OSHA’s Emergency Temporary Standard Is Stopped in its Tracks While the CMS Rule Is Upheld

Yesterday the United States Supreme Court stayed OSHA’s Emergency Temporary Standard (the “ETS”) that applied to employers with 100 or more employees (see our previous alert on the ETS here). The Court’s opinion can be found here. The ETS required covered employers to institute either a mandatory COVID-19 vaccination policy subject to certain legal exemptions or a policy that encouraged COVID-19 vaccination but permitted testing and masking for employees who object to vaccination. The case will go back to the Sixth Circuit Court of Appeals for a decision on the merits but we suspect that given yesterday’s decision, the OSHA ETS as originally formulated will not be upheld. The Supreme Court’s opinion acknowledged that OSHA could potentially impose ETS-like restrictions on certain workplaces, including those with “particularly crowded or cramped environments”, but whether a new emergency standard will be issued remains to be seen. Notwithstanding the Supreme Court’s decision, employers are able to continue to impose the ETS requirements voluntarily provided they adhere to the ETS provisions and allow for certain exemptions/accommodations to vaccination and/or masking under applicable law.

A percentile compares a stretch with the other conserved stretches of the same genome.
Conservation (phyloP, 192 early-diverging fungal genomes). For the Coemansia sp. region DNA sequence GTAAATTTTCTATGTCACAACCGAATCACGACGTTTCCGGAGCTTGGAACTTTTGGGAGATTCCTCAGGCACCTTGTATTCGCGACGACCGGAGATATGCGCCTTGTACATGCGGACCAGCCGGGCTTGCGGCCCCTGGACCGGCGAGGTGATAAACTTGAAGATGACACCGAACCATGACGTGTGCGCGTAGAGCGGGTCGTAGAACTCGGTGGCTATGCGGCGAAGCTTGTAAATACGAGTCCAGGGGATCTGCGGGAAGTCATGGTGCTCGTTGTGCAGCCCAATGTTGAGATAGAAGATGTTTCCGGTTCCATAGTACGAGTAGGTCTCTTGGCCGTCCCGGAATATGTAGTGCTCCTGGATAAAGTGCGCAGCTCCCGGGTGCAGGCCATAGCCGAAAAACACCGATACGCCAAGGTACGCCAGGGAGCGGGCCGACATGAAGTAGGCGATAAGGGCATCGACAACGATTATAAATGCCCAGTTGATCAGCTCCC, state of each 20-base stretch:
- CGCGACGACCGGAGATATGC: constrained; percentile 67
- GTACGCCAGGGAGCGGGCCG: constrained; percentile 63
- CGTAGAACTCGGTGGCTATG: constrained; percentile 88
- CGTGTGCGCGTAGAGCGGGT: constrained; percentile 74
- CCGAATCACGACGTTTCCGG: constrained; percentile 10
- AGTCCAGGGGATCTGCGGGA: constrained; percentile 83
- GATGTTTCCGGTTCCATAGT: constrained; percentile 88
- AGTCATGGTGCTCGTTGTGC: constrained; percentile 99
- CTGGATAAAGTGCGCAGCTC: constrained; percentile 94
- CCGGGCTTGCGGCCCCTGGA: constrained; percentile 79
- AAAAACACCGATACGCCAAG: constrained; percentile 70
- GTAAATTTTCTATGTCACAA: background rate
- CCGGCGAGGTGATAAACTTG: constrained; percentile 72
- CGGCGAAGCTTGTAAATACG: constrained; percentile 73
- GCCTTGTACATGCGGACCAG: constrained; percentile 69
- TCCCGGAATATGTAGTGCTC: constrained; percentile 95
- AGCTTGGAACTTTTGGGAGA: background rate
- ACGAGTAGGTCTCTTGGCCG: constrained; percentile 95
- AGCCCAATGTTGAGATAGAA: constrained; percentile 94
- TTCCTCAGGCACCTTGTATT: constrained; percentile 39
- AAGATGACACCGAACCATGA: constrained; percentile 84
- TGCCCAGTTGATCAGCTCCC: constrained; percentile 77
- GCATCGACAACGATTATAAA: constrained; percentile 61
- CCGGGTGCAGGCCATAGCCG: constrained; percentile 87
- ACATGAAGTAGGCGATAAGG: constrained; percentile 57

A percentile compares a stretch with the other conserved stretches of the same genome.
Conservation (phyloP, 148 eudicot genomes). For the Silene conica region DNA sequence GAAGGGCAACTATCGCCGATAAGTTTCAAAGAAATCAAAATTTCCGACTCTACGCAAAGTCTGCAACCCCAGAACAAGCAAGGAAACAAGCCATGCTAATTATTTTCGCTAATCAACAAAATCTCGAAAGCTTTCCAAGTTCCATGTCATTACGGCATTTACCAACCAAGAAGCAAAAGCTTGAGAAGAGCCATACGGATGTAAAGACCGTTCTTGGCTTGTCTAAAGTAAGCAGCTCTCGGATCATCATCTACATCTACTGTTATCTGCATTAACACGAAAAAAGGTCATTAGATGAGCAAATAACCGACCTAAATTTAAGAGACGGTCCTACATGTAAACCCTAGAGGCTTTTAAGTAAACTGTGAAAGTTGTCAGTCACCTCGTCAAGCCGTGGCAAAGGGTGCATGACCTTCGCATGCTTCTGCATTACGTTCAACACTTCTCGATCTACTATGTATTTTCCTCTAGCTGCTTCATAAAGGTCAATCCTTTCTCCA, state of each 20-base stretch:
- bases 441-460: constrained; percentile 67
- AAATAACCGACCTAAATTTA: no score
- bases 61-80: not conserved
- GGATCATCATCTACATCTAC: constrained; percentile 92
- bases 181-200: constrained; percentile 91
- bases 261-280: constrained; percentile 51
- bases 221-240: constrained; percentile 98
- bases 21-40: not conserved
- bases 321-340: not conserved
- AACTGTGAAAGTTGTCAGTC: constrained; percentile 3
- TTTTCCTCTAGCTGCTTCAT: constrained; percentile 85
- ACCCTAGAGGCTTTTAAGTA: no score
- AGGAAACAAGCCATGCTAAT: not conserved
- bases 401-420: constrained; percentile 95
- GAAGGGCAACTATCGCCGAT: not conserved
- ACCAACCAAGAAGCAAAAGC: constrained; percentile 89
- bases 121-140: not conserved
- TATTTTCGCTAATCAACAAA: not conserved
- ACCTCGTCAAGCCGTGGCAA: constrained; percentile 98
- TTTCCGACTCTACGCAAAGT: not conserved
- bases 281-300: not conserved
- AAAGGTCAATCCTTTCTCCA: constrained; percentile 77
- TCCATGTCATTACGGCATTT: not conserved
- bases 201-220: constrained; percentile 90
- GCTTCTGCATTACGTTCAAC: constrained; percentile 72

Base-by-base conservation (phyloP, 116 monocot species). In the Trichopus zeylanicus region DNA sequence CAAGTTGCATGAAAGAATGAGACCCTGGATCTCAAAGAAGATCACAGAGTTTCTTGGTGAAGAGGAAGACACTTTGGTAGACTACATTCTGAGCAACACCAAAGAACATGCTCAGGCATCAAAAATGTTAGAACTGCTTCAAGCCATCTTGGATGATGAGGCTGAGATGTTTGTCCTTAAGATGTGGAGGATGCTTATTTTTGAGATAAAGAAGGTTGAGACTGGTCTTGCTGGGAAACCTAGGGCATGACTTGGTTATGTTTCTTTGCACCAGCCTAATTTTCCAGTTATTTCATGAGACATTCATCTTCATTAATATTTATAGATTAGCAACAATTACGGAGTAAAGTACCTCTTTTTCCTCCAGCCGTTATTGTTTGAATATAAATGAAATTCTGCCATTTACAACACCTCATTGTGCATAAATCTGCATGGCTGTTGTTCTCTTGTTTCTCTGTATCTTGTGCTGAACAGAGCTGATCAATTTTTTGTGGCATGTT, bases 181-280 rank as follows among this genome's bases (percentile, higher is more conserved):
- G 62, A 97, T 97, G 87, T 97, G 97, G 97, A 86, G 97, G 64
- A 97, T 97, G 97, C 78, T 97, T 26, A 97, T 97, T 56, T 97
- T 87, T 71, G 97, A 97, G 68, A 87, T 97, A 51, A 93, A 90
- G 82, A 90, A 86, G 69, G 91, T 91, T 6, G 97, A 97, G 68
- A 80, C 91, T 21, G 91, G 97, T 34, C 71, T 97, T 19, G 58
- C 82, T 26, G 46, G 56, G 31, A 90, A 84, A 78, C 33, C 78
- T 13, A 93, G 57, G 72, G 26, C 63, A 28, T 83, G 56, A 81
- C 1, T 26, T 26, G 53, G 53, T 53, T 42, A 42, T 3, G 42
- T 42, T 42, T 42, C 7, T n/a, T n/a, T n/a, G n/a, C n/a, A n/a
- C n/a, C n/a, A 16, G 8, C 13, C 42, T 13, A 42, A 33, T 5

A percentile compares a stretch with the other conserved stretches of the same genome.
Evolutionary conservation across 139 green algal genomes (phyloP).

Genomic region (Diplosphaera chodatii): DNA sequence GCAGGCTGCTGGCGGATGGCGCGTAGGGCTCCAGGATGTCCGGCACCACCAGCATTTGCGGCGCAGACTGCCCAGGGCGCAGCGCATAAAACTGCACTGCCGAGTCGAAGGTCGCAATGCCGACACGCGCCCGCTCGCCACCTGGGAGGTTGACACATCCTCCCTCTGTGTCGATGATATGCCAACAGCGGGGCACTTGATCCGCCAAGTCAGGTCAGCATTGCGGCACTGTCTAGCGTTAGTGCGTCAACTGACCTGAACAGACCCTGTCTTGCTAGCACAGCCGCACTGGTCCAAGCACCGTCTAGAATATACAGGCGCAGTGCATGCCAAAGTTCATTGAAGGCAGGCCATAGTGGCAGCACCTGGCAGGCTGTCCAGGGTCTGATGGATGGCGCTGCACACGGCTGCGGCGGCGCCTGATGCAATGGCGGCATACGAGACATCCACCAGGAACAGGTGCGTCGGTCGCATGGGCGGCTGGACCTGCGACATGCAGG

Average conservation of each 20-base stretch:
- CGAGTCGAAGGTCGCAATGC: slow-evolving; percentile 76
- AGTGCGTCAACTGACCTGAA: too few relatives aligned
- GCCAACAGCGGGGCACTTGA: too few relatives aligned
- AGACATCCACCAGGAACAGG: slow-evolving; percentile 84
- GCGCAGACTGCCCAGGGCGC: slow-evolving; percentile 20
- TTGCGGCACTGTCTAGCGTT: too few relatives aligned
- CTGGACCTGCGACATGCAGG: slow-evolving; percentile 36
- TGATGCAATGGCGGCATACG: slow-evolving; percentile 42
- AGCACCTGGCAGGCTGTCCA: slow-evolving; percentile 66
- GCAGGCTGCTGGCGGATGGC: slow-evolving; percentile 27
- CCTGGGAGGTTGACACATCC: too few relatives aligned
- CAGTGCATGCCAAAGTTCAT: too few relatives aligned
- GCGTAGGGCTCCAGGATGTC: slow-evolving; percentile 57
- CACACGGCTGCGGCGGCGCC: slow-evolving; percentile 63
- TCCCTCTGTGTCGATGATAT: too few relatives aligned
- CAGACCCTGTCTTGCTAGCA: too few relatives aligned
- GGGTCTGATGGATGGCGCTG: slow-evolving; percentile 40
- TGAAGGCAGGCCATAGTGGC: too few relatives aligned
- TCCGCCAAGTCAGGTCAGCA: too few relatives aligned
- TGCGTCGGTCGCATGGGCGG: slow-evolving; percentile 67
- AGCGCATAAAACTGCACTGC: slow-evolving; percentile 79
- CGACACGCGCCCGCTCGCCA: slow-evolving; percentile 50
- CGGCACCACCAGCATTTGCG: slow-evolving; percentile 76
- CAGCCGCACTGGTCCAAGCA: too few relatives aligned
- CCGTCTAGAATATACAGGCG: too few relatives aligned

In a separate opinion yesterday, the Supreme Court declined to stay the COVID-19 vaccine mandate imposed on healthcare facilities that receive Medicare and Medicaid funding by the Centers for Medicare & Medicaid Services (“CMS”). The decision is available here. Accordingly, Medicare and Medicaid funded facilities such as hospitals, long-term care and nursing facilities and ambulatory surgical centers, must ensure that employees are vaccinated against COVID-19 on or before February 28, 2022 unless an employee qualifies for an exemption/accommodation permitted by law and adheres to other safety requirements. Similar to the ETS, the CMS cases reviewed by the Supreme Court were sent back to the Fifth and Eighth Circuit Courts of Appeals for decisions on the merits.

As always, we are here to advise on these evolving matters and answer any questions employers may have about updating vaccination or vaccination/testing policies in light of the ETS stay and CMS rule. Should you have any questions, please contact Eaton Peabody Labor and Employment Practice Group attorneys Sarah Newell (snewell@eatonpeabody.com), Matt Raynes (mraynes@eatonpeabody.com), Katie Porter (kporter@eatonpeabody.com) or Jack Bjorn (jbjorn@eatonpeabody.com) for additional assistance.